Adorno explains what has happened: Lorenzino abducted Amelia on behalf of some highly placed person. Adorno believes this person to be Boccanegra. The hot-headed young man tries to attack Boccanegra, but Amelia suddenly appears and places herself between them in order to protect Simon. Boccanegra asks Amelia to explain what happened to her: she was indeed kidnapped and held in Lorenzino’s house, but managed to escape by threatening her captors by mentioning her close relationship with Boccanegra. Naturally, Amelia suspects Paolo but she dare not name him. Paolo suspects that he is about to be unmasked. The angry mob attempts to determine who the guilty party is, and as a result a brawl breaks out between the opposing factions which Boccanegra tries to prevent.
Knowing that Adorno and the priest Andrea are involved in the conspiracy against him, Boccanegra places them under arrest. He takes Amelia under his protection; convinced of Paolo’s betrayal, he gives him a public dressing-down.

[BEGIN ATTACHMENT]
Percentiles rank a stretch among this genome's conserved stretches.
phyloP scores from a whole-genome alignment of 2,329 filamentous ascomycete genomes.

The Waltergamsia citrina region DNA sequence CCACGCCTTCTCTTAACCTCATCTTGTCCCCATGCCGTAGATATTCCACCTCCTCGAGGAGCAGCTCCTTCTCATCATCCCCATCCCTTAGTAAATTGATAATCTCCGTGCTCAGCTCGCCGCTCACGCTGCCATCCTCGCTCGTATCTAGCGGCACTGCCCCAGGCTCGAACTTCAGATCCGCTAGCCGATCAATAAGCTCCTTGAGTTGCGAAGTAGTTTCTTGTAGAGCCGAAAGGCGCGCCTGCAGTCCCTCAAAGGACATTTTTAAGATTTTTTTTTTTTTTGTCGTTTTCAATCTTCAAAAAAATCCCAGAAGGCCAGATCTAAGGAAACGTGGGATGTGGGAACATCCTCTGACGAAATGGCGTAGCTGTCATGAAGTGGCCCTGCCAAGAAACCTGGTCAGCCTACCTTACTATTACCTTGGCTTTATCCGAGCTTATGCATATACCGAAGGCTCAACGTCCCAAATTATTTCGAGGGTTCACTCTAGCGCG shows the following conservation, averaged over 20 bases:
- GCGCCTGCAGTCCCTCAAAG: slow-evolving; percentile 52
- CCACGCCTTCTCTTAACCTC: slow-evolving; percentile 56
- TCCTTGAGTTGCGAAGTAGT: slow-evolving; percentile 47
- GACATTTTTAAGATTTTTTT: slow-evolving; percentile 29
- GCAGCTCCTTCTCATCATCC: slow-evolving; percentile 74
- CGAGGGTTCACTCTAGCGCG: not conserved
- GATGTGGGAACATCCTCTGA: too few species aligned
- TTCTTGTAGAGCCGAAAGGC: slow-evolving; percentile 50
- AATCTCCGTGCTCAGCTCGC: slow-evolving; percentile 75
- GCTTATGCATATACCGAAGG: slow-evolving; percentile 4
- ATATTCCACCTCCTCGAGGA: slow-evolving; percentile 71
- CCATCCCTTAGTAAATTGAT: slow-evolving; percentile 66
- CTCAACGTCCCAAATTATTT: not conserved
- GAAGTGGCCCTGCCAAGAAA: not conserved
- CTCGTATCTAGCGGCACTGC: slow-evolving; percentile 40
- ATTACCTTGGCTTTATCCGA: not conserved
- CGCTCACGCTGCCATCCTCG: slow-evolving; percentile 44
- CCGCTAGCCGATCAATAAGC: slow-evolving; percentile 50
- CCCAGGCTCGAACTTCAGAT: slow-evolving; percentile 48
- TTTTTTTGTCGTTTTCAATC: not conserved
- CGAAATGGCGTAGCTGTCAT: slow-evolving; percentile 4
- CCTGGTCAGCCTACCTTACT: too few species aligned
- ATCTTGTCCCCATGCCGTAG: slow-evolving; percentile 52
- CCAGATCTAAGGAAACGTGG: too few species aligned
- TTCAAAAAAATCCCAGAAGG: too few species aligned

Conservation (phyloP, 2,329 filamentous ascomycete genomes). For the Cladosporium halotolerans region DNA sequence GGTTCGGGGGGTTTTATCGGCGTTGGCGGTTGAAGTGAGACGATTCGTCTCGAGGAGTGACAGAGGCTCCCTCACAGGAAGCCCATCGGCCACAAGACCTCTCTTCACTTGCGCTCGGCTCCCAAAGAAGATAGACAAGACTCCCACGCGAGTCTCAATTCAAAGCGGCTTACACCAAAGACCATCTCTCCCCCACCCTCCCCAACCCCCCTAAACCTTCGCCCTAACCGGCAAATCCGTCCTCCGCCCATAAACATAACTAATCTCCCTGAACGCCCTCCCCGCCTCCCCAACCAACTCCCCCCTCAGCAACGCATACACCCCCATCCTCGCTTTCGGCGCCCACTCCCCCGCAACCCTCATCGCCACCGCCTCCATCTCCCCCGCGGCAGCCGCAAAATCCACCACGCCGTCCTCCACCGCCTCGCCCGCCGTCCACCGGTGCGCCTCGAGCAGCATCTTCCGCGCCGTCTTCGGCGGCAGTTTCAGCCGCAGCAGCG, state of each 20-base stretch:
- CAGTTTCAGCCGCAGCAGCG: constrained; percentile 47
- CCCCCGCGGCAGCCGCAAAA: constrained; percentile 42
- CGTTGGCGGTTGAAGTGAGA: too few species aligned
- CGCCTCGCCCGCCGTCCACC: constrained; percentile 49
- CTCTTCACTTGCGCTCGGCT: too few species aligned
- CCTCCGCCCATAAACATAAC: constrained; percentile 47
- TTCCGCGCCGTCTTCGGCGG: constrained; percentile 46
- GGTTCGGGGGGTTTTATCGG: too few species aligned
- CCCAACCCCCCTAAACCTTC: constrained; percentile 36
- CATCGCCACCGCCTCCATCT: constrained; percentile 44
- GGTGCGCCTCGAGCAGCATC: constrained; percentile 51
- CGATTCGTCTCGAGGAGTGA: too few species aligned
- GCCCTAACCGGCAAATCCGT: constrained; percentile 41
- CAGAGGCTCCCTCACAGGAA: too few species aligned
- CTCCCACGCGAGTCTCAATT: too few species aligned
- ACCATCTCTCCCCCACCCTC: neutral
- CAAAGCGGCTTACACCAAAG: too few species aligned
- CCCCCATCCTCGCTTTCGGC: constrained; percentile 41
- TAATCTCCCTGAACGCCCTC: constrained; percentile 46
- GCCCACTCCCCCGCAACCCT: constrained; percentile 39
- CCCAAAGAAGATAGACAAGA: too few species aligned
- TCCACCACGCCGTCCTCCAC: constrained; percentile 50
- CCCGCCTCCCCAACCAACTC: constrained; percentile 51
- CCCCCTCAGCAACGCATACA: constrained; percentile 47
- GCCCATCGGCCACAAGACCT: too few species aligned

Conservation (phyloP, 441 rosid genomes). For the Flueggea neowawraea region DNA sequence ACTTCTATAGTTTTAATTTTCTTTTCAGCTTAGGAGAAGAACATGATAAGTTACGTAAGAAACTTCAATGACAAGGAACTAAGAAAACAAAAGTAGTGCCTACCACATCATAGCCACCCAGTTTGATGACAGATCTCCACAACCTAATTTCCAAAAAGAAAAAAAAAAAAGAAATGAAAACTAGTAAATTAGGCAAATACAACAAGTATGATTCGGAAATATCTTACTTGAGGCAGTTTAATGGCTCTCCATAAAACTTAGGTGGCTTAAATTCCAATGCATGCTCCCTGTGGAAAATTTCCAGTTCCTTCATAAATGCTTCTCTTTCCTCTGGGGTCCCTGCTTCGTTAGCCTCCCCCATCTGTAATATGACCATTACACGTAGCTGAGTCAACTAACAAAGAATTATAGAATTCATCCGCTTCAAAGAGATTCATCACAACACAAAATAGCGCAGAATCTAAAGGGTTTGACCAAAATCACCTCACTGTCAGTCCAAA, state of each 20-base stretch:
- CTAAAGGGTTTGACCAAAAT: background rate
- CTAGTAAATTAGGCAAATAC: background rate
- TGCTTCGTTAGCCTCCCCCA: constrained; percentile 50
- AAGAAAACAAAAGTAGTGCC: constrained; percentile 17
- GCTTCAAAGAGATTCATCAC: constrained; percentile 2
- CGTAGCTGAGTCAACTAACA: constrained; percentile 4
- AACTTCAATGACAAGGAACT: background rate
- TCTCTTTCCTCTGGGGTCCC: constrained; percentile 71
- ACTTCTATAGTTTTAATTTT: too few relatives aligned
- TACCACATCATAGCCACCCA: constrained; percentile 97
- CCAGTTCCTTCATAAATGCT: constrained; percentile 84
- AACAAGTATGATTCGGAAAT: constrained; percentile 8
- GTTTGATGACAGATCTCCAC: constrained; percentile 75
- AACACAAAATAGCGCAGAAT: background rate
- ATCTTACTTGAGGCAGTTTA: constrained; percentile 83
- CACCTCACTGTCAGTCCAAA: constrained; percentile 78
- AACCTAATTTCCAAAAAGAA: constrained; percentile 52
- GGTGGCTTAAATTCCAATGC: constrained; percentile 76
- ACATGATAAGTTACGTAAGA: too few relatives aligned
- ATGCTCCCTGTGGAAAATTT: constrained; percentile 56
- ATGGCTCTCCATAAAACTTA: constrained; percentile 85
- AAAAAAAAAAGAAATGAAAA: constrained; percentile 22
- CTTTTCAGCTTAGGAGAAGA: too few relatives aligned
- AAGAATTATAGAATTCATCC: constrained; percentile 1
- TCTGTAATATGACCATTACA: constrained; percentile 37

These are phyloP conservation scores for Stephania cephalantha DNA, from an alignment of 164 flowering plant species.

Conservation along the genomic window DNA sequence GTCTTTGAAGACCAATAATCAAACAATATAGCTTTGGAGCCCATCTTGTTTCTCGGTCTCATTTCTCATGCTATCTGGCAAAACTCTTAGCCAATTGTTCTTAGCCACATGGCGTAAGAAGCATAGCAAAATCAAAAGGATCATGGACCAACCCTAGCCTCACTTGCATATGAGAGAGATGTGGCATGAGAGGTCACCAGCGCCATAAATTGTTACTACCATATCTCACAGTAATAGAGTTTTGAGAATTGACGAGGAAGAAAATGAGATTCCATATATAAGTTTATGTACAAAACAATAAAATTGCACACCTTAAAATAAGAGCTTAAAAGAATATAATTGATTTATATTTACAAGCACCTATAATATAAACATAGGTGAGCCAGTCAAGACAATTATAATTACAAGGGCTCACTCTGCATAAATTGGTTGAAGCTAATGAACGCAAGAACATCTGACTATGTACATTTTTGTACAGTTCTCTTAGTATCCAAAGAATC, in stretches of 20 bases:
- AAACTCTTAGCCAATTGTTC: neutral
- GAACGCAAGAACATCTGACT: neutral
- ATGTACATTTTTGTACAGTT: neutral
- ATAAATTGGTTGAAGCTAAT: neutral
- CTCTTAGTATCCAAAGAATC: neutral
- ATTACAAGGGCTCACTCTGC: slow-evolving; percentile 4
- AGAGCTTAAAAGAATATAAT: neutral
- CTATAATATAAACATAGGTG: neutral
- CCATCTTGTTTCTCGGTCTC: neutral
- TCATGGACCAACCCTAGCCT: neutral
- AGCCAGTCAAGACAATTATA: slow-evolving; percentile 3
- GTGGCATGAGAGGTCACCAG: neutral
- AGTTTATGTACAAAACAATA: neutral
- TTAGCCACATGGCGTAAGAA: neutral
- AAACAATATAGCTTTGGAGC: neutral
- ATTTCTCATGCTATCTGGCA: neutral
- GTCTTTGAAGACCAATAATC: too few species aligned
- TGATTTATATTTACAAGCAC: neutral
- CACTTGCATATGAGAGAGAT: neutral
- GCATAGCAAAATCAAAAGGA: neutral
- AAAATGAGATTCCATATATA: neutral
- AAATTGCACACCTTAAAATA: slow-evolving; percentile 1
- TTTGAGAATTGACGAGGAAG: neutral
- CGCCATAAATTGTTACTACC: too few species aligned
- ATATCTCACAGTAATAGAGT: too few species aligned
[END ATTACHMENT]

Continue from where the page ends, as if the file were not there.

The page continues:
Paolo is crushed by what has happened and cannot get Boccanegra’s public humiliation of him out of his mind. Obsessed with revenge, he decides to make several simultaneous moves against Boccanegra. After putting poison into a glass on Boccanegra’s desk, he secretly brings Adorno and Andrea from prison. He attempts to persuade Andrea to kill Boccanegra. The old man takes these words as a base provocation. Even the news that Paolo knows Andrea’s true identity cannot sway him. Andrea refuses and is sent back to prison.